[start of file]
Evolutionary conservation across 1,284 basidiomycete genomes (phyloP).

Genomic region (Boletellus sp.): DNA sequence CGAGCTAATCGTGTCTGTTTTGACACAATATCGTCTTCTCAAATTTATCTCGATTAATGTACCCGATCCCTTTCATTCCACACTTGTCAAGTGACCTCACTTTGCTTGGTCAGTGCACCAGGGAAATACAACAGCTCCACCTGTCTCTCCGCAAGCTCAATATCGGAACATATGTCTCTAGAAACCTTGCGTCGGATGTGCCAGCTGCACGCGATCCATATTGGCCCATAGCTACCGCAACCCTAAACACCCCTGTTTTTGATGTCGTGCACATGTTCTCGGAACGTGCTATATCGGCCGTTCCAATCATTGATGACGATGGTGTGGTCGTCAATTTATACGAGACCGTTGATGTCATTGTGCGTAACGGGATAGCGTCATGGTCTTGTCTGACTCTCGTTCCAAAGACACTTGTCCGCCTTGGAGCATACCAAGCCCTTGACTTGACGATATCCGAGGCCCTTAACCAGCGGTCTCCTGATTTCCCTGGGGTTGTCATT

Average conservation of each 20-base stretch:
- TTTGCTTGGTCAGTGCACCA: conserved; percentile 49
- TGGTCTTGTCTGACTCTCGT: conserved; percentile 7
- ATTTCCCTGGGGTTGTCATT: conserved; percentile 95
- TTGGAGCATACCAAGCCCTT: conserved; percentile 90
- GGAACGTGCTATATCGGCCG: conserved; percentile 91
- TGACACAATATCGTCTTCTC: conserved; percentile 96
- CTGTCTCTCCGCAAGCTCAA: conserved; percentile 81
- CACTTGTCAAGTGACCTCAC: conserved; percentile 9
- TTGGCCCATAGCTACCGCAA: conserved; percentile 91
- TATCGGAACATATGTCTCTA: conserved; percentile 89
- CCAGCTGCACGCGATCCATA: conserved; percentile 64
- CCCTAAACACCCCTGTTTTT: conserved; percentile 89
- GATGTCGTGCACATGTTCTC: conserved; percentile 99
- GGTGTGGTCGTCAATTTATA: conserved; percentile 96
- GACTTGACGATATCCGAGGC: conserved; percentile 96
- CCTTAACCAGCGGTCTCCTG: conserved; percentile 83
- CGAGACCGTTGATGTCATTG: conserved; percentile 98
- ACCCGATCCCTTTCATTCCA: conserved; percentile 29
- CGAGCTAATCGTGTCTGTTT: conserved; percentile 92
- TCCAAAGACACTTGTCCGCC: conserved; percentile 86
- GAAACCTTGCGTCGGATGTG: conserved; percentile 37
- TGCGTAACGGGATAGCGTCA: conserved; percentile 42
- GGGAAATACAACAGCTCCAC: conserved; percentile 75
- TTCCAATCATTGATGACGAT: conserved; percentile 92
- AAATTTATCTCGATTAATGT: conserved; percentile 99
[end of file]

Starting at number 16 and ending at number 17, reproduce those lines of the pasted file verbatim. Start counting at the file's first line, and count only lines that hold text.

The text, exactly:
- GATGTCGTGCACATGTTCTC: conserved; percentile 99
- GGTGTGGTCGTCAATTTATA: conserved; percentile 96